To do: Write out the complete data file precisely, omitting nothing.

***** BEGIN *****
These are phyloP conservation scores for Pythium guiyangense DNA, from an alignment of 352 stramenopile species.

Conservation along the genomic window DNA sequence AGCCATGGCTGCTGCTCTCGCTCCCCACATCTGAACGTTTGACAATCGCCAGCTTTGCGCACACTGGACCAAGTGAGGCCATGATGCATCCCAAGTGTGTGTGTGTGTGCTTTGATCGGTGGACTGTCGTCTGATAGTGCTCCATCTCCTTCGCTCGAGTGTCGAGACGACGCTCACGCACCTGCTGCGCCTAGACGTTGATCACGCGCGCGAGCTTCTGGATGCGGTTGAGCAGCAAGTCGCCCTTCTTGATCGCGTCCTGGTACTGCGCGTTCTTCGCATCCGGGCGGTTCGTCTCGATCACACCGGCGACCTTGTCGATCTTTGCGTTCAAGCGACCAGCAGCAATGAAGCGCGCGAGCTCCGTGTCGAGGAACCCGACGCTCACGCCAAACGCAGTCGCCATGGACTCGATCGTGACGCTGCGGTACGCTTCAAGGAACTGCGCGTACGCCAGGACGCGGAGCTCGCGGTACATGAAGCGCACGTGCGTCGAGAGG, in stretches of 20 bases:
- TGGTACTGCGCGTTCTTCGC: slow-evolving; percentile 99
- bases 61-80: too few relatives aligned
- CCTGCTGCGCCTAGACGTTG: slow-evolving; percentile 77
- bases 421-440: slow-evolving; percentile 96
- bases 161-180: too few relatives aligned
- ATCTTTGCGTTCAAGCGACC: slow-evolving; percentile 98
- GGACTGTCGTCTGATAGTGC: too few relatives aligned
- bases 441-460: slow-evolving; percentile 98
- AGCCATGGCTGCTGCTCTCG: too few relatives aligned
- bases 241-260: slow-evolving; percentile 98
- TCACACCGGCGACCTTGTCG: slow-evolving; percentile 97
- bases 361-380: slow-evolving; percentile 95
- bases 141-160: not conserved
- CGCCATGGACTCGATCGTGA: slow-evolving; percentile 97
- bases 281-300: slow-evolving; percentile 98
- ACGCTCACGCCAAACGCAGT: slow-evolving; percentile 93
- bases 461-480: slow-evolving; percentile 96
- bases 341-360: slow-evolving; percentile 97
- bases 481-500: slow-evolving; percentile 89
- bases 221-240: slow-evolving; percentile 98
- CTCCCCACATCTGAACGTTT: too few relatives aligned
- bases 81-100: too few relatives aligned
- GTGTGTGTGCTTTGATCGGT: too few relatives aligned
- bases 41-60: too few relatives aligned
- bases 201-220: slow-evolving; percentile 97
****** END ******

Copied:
These are phyloP conservation scores for Pythium guiyangense DNA, from an alignment of 352 stramenopile species.

Conservation along the genomic window DNA sequence AGCCATGGCTGCTGCTCTCGCTCCCCACATCTGAACGTTTGACAATCGCCAGCTTTGCGCACACTGGACCAAGTGAGGCCATGATGCATCCCAAGTGTGTGTGTGTGTGCTTTGATCGGTGGACTGTCGTCTGATAGTGCTCCATCTCCTTCGCTCGAGTGTCGAGACGACGCTCACGCACCTGCTGCGCCTAGACGTTGATCACGCGCGCGAGCTTCTGGATGCGGTTGAGCAGCAAGTCGCCCTTCTTGATCGCGTCCTGGTACTGCGCGTTCTTCGCATCCGGGCGGTTCGTCTCGATCACACCGGCGACCTTGTCGATCTTTGCGTTCAAGCGACCAGCAGCAATGAAGCGCGCGAGCTCCGTGTCGAGGAACCCGACGCTCACGCCAAACGCAGTCGCCATGGACTCGATCGTGACGCTGCGGTACGCTTCAAGGAACTGCGCGTACGCCAGGACGCGGAGCTCGCGGTACATGAAGCGCACGTGCGTCGAGAGG, in stretches of 20 bases:
- TGGTACTGCGCGTTCTTCGC: slow-evolving; percentile 99
- bases 61-80: too few relatives aligned
- CCTGCTGCGCCTAGACGTTG: slow-evolving; percentile 77
- bases 421-440: slow-evolving; percentile 96
- bases 161-180: too few relatives aligned
- ATCTTTGCGTTCAAGCGACC: slow-evolving; percentile 98
- GGACTGTCGTCTGATAGTGC: too few relatives aligned
- bases 441-460: slow-evolving; percentile 98
- AGCCATGGCTGCTGCTCTCG: too few relatives aligned
- bases 241-260: slow-evolving; percentile 98
- TCACACCGGCGACCTTGTCG: slow-evolving; percentile 97
- bases 361-380: slow-evolving; percentile 95
- bases 141-160: not conserved
- CGCCATGGACTCGATCGTGA: slow-evolving; percentile 97
- bases 281-300: slow-evolving; percentile 98
- ACGCTCACGCCAAACGCAGT: slow-evolving; percentile 93
- bases 461-480: slow-evolving; percentile 96
- bases 341-360: slow-evolving; percentile 97
- bases 481-500: slow-evolving; percentile 89
- bases 221-240: slow-evolving; percentile 98
- CTCCCCACATCTGAACGTTT: too few relatives aligned
- bases 81-100: too few relatives aligned
- GTGTGTGTGCTTTGATCGGT: too few relatives aligned
- bases 41-60: too few relatives aligned
- bases 201-220: slow-evolving; percentile 97